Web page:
Theatre is a beautiful art because it is, at it's core, a philosophy. Though first and foremost entertainment, the art of putting on an act has exploded beyond the Greek stage and into our daily lives.
Performance touches every part of our lives from TED talks to business presentations and College Gameday to Colin Cowherd. Now with social media, every part of our lives becomes a daily exercise in performance. We Tweet jokes and quips we enjoy hoping people will laugh with us, snap artistic moments in our life in order to get hearts on Instagram, post political views and funny videos on Facebook to get a rise out of people.
The power of film and theatre is that it distills the performance back down to its basic parts. When we see Mr. Manningham and Bella in Gaslight on a stage we take the meditative stance and observe the horrific actions. When we see kids playing our D&D in Stranger Things we allow ourselves to relax and enjoy nostalgia.
Today, all the world's a stage, perhaps more than it ever has been. The actions of our youth are documented for the world to see on Facebook. Those pictures Mom used to share only to embarrass us with friends are now available for anyone with a cellphone and search engine. Every bad haircut or fleeting philosophy can quickly become a change of character. How many of us still hold on to the view of the world we did when we were 16? 18? 21? 24?
Rhetoric, branding, marketing, presentation, these are now every day tools of the modern world. As some people dig deeper into digital creation, the power of public persona increases day by day. Therefore, what can we learn now that our day to day lives are borderline entertainment?
Number one, we must all understand oration and presentation better than ever. Public speaking is more than merely standing up your Senior Year of High School and presenting a poorly drafted speech you half wrote and then decided to wing about The Iliad. As interpersonal skills weaken, and more and more of our colleagues become entrenched in digital, we must develop our skills as speakers and as leaders. Now, this does not mean that every man should strive to be Jared Leto or Daniel Day Lewis, however, it does mean that with a little research into Cicero and Breathing Techniques we can gain a leg up when it comes to public persona.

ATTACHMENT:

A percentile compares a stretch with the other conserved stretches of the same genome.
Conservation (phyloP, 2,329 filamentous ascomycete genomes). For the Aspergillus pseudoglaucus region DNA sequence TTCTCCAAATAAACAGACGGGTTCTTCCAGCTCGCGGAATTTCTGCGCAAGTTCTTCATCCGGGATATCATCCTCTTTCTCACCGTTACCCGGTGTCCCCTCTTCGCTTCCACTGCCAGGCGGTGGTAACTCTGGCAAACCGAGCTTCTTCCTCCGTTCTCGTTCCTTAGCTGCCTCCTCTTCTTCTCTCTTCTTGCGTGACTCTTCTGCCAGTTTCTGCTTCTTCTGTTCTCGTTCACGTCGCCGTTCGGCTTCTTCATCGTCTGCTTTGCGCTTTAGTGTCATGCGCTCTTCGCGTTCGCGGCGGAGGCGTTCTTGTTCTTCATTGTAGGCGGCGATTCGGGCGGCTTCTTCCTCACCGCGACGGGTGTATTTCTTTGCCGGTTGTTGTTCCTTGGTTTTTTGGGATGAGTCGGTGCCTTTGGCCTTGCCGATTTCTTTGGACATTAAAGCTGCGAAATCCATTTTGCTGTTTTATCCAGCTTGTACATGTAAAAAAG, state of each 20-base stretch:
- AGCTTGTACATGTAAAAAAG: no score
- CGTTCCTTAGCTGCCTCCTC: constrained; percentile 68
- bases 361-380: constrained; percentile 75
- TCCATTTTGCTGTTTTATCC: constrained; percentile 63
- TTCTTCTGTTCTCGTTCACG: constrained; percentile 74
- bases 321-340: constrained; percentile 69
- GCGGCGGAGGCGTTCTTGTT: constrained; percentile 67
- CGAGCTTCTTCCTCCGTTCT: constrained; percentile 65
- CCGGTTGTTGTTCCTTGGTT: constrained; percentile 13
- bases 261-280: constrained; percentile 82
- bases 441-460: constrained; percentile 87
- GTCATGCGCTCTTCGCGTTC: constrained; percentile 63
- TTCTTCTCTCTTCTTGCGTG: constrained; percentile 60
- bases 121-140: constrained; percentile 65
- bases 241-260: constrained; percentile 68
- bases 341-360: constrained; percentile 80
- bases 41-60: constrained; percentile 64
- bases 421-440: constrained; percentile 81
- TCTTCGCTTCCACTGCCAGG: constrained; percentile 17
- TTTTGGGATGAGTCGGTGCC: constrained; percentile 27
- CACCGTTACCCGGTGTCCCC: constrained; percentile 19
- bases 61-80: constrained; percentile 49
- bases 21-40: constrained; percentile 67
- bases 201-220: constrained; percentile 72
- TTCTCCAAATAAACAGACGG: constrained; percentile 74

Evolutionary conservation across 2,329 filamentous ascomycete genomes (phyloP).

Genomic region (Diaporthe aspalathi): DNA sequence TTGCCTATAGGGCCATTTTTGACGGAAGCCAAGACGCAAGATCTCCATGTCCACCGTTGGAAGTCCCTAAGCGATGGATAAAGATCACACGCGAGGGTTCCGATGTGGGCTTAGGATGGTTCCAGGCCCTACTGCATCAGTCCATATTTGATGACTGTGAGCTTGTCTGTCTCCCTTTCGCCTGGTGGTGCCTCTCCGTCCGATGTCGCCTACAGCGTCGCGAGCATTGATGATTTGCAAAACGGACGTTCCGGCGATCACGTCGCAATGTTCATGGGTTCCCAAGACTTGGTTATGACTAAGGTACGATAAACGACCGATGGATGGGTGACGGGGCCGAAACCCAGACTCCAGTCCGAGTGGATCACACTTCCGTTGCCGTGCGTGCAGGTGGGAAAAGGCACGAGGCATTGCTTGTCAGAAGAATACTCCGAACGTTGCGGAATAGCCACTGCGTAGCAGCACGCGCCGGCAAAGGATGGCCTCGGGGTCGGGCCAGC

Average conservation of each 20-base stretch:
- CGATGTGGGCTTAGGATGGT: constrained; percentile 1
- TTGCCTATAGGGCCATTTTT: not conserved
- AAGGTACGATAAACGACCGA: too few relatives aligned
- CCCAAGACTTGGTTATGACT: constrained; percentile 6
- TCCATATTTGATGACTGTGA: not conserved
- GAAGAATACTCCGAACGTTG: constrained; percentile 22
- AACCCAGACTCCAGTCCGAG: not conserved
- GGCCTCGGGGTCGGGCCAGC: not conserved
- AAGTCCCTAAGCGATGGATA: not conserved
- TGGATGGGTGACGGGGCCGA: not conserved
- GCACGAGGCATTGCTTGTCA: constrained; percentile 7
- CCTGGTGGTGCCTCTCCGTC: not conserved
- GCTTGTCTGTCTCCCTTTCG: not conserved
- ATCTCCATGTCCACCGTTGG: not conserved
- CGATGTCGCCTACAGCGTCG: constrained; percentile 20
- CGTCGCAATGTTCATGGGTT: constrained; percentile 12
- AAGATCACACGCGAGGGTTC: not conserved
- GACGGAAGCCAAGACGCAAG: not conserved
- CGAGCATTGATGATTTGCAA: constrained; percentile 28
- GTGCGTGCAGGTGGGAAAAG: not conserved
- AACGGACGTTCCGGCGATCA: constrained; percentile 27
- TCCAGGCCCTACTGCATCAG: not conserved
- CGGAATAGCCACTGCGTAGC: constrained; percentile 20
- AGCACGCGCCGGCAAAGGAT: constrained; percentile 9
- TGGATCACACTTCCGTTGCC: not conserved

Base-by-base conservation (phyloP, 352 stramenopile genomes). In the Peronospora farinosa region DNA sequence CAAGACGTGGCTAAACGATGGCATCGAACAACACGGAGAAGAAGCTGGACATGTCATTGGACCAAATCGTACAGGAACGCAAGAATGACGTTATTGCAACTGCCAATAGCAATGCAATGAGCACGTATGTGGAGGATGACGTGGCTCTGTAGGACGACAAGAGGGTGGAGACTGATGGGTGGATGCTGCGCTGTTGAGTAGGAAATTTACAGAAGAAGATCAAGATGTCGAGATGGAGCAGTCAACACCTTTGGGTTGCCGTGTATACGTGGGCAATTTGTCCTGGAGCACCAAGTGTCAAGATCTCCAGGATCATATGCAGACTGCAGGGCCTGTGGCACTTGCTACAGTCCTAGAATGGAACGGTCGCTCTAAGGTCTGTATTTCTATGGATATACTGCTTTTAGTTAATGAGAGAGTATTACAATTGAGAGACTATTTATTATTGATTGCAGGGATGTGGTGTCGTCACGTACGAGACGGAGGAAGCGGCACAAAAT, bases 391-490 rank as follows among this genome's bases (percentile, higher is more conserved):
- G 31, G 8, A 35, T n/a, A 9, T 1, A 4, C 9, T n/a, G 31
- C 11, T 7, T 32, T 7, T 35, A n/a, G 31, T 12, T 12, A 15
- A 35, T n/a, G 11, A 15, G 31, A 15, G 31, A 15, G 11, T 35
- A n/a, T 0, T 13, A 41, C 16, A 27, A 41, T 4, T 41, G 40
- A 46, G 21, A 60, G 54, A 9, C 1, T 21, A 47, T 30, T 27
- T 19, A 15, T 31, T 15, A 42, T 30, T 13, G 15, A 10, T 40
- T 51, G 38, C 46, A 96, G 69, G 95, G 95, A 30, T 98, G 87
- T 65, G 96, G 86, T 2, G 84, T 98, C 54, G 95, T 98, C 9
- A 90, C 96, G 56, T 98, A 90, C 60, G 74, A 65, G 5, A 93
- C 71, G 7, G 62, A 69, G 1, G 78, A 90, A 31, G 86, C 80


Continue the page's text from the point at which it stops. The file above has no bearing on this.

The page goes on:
Number Two, everything matters. If you are going to document your life on social media, then do not be surprised when it comes back to bite you in the ass years later. Though he existed well before the internet, Donald Trump is a prime example of how creating one public persona in our youth, hurts us in later years. Politics aside, Trump wanted the world to view him as a Playboy when he was younger. He did this by branding himself on the Howard Stern Show as well as other platforms that associated him with money and philandering. Today, Trump has set his eyes on the White House, and the man who prizes his public image has an utter image crisis. What can we learn here? All the world's stage. We are a nation obsessed by documenting our day to day lives, and while we should not fret over the throws of every internet post, we must acknowledge and own up to everything we choose to post and share.
So with the old traditions of theatre and celebration guiding, invisibly, our day to day lives and shaping our world view, we must understand how to use these tactics to our advantages. Acting, at its core, is a practical art: use what is useful and discard the rest. We must take the knowledge we learn on stage, and be able to apply it to our lives. What good is Hamlet if we cannot learn from it? What good is Chekhov's work if we do not listen?
Brock D. Vickers
This is the beginning of a new part of life: a habit: an idea: a routine to dig at what makes a man great.